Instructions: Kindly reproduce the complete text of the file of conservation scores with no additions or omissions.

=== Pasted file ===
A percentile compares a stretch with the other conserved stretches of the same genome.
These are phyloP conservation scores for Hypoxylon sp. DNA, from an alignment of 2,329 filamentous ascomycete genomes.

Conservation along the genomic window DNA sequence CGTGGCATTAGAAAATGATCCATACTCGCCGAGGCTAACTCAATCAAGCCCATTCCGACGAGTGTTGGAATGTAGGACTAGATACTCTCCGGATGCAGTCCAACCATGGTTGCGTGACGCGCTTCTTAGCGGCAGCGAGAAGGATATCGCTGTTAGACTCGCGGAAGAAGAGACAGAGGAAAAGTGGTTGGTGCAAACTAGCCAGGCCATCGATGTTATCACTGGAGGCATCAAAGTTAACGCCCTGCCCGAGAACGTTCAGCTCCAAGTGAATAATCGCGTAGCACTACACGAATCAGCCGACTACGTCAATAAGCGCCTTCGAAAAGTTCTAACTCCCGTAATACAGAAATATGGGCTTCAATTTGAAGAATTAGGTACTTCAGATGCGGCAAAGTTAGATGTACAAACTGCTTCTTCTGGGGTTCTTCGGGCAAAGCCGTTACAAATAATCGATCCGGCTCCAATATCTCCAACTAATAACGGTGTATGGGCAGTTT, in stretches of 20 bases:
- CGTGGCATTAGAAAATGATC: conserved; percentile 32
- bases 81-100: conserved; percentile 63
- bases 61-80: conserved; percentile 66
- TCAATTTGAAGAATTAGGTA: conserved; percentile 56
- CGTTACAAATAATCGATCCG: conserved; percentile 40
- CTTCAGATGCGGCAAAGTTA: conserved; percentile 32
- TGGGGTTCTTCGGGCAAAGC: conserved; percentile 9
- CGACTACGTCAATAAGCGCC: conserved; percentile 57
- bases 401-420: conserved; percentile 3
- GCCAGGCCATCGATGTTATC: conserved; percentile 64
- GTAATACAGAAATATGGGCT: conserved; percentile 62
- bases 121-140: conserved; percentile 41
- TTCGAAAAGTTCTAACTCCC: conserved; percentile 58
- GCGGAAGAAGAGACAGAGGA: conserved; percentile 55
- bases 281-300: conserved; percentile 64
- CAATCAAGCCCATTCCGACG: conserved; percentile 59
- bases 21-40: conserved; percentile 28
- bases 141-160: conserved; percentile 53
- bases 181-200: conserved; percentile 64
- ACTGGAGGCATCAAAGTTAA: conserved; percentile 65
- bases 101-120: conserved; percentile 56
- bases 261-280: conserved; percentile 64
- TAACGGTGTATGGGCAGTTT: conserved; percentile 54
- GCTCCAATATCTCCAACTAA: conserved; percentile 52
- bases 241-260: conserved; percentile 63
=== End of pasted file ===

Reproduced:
A percentile compares a stretch with the other conserved stretches of the same genome.
These are phyloP conservation scores for Hypoxylon sp. DNA, from an alignment of 2,329 filamentous ascomycete genomes.

Conservation along the genomic window DNA sequence CGTGGCATTAGAAAATGATCCATACTCGCCGAGGCTAACTCAATCAAGCCCATTCCGACGAGTGTTGGAATGTAGGACTAGATACTCTCCGGATGCAGTCCAACCATGGTTGCGTGACGCGCTTCTTAGCGGCAGCGAGAAGGATATCGCTGTTAGACTCGCGGAAGAAGAGACAGAGGAAAAGTGGTTGGTGCAAACTAGCCAGGCCATCGATGTTATCACTGGAGGCATCAAAGTTAACGCCCTGCCCGAGAACGTTCAGCTCCAAGTGAATAATCGCGTAGCACTACACGAATCAGCCGACTACGTCAATAAGCGCCTTCGAAAAGTTCTAACTCCCGTAATACAGAAATATGGGCTTCAATTTGAAGAATTAGGTACTTCAGATGCGGCAAAGTTAGATGTACAAACTGCTTCTTCTGGGGTTCTTCGGGCAAAGCCGTTACAAATAATCGATCCGGCTCCAATATCTCCAACTAATAACGGTGTATGGGCAGTTT, in stretches of 20 bases:
- CGTGGCATTAGAAAATGATC: conserved; percentile 32
- bases 81-100: conserved; percentile 63
- bases 61-80: conserved; percentile 66
- TCAATTTGAAGAATTAGGTA: conserved; percentile 56
- CGTTACAAATAATCGATCCG: conserved; percentile 40
- CTTCAGATGCGGCAAAGTTA: conserved; percentile 32
- TGGGGTTCTTCGGGCAAAGC: conserved; percentile 9
- CGACTACGTCAATAAGCGCC: conserved; percentile 57
- bases 401-420: conserved; percentile 3
- GCCAGGCCATCGATGTTATC: conserved; percentile 64
- GTAATACAGAAATATGGGCT: conserved; percentile 62
- bases 121-140: conserved; percentile 41
- TTCGAAAAGTTCTAACTCCC: conserved; percentile 58
- GCGGAAGAAGAGACAGAGGA: conserved; percentile 55
- bases 281-300: conserved; percentile 64
- CAATCAAGCCCATTCCGACG: conserved; percentile 59
- bases 21-40: conserved; percentile 28
- bases 141-160: conserved; percentile 53
- bases 181-200: conserved; percentile 64
- ACTGGAGGCATCAAAGTTAA: conserved; percentile 65
- bases 101-120: conserved; percentile 56
- bases 261-280: conserved; percentile 64
- TAACGGTGTATGGGCAGTTT: conserved; percentile 54
- GCTCCAATATCTCCAACTAA: conserved; percentile 52
- bases 241-260: conserved; percentile 63